Both expressways were to leave the city at Fig Street Ultimo, the flyovers over Darling Harbour are the first stage. The Western was to carry on through Glebe and then through Leichhardt and west towards Parramatta, much the same route as the M4. The North Western was to arch through northern Glebe and then lay waste to Rozelle west of Victoria Road, heading towards Hunters hill and Ryde. At that time the inner city terraces were considered slums and the road was slum clearance.
These expressways would have divided Glebe into three parts. When the DMR got around to actually starting them in the early 1970’s, people were starting to realise the value of living in the inner city and opposition was forthcoming from locals and university students for whom Glebe was home.
The Glebe Anti-Expressway Committee was formed by students and demonstrations such as marches down Glebe Point Road were held. Meanwhile the DMR was buying up the houses it needed to demolish (many forced sales at undervalued prices) and had left them empty. These houses had been broken into and everything of value had been stripped out of them: marble fireplaces, doors, skirting boards, plumbing, wiring, stoves and water heaters. Even houses which had not yet settled with the DMR, had this treatment.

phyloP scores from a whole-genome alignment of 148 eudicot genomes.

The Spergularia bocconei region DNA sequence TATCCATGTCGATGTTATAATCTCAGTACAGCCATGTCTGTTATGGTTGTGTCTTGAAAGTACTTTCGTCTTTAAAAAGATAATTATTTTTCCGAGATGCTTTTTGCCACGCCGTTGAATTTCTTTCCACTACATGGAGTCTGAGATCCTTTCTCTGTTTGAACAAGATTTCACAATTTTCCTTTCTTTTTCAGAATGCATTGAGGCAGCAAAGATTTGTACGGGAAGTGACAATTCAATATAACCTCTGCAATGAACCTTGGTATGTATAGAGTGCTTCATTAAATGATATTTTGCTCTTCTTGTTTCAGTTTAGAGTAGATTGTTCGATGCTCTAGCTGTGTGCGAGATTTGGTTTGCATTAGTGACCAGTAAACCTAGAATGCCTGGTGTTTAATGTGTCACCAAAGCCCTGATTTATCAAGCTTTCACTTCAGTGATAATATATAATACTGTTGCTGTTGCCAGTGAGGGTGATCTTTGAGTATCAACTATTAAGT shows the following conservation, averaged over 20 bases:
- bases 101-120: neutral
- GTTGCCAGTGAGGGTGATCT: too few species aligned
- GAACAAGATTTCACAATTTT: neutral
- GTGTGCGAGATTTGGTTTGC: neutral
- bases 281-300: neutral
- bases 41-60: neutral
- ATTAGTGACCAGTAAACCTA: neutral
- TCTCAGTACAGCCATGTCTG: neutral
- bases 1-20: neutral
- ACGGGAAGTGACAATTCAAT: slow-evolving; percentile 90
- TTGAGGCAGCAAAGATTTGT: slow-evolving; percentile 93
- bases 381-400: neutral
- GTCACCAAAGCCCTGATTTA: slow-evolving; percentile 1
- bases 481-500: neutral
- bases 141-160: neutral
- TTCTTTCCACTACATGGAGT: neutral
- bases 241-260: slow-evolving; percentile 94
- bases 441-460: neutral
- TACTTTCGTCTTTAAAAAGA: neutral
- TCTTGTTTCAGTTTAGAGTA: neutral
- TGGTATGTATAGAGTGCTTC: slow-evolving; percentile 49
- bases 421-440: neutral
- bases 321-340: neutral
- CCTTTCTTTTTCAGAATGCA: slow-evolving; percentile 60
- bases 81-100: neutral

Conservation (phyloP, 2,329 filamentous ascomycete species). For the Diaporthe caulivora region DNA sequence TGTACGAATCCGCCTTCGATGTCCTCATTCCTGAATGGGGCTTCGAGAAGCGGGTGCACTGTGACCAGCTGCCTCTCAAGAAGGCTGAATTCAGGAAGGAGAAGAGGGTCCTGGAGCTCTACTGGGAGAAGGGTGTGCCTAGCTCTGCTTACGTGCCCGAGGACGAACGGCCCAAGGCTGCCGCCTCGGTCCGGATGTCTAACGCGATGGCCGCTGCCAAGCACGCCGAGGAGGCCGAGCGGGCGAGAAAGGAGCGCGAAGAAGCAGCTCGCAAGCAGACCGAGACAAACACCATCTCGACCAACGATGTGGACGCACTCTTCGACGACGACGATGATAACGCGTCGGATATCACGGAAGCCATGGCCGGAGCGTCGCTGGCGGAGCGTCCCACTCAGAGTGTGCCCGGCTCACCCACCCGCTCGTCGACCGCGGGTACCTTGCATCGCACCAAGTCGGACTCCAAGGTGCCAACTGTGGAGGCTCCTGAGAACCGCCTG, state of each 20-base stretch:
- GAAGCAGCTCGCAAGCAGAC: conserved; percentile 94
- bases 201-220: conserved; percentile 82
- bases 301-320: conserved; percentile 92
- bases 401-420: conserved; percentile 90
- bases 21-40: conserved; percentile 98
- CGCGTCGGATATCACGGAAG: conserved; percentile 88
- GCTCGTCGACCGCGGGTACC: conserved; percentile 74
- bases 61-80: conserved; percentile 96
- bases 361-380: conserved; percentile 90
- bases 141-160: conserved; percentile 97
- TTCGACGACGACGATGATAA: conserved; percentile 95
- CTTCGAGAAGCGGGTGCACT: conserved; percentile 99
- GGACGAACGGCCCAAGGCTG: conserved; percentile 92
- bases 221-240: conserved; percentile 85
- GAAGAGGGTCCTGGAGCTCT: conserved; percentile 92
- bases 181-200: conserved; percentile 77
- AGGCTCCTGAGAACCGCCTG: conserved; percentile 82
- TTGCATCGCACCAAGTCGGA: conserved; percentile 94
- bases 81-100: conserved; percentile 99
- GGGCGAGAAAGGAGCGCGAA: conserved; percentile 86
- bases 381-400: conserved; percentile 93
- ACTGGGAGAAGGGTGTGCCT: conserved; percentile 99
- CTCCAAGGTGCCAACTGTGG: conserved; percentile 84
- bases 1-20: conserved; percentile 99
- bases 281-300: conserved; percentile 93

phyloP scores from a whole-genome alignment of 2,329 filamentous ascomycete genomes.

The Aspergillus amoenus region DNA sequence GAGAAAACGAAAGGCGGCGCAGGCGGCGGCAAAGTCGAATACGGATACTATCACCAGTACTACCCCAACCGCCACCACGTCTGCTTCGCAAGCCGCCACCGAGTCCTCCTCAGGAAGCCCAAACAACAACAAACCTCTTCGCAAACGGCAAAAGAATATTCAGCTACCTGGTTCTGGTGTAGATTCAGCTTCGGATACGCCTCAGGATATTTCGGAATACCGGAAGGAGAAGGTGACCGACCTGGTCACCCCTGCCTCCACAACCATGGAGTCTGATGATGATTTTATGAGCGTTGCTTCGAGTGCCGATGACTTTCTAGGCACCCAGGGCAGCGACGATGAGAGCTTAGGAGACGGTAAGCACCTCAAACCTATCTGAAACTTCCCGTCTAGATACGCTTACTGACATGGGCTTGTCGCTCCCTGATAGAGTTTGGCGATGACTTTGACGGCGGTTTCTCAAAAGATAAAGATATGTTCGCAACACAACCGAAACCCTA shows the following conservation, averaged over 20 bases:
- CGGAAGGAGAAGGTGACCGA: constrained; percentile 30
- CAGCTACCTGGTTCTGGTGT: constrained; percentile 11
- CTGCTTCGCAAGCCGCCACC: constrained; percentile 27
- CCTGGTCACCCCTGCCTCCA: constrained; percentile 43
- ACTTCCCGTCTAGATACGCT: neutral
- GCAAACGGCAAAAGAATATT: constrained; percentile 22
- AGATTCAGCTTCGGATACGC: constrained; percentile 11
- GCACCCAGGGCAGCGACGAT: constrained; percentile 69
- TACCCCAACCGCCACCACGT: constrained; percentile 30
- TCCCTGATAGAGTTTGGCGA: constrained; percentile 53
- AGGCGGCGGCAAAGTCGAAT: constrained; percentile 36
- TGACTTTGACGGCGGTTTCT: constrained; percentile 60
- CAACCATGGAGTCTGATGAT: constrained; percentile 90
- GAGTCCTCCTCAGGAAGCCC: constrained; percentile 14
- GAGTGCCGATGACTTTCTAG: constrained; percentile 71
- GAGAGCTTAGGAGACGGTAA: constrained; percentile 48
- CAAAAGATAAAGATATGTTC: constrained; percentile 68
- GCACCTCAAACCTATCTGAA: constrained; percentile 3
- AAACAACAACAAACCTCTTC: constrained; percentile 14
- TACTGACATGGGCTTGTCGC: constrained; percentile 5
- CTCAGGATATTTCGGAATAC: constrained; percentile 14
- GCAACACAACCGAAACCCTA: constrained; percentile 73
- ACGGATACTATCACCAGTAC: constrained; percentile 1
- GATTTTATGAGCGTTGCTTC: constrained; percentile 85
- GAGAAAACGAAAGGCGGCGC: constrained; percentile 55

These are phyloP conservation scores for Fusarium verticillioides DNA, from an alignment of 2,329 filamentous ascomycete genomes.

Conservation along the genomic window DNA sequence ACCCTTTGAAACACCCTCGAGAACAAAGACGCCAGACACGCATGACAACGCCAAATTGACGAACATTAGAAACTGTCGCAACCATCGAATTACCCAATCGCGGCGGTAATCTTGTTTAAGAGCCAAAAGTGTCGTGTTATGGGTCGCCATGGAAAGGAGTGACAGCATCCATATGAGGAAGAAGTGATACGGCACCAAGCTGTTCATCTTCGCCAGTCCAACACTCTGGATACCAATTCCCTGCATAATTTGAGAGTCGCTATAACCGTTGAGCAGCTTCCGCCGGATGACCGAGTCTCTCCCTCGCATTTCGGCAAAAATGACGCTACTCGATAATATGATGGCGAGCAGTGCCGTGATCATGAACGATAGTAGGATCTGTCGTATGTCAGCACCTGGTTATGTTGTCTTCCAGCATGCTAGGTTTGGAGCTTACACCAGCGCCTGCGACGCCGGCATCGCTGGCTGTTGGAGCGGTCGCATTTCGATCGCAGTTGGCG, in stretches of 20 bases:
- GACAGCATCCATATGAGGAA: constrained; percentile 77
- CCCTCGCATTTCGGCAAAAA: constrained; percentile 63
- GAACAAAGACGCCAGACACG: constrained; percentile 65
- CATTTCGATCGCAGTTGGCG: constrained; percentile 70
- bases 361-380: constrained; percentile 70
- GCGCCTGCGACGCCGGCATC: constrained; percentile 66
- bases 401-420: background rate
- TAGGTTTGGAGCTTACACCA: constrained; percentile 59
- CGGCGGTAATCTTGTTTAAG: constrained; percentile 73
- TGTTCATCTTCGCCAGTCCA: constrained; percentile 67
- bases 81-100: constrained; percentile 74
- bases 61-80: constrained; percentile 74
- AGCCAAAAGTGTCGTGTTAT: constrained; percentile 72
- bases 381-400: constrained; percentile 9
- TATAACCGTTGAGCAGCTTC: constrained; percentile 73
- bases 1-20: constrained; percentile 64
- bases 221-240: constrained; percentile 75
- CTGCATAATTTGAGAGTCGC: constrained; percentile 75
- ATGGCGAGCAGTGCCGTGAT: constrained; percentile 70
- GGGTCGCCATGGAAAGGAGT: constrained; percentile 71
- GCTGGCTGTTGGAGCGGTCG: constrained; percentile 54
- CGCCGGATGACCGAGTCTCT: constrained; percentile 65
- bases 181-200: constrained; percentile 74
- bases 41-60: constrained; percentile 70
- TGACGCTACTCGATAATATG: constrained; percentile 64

The Glebe Anti-Expressway Committee managed to get the Builders Labourers Federation to put a Green Ban on any demolition for the expressways in late 1972 and in 1973 instigated the first squat of one of the empty houses in order to prevent further deterioration and an excuse for the DMR to call in the bulldozers. These squatters were evicted and charged but got off. Subsequent squats were not challenged except for two in the original stately home of the area, Lyndhurst in Darghan Street, where the squatters were twice evicted by the cops but not charged as the media was calling it an attempt to save the historic building.
The Glebe Society, the local residents group, were supportive but their support did not extend to squatting.
In 1974, the DMR brought in the bulldozers to demolish houses in Fig Street Ultimo and the Glebe Anti-Expressway Committee got wind of it the day before and organised a blockade to prevent demolition. Thirteen demonstrators were arrested on the roofs of the houses and from the path of the bulldozers and there was extensive coverage in the media. This Whitlam Labor government was in power in Canberra and Tom Uren’s department told the DMR that they would not get any more federal roads grants if they went ahead with the expressways.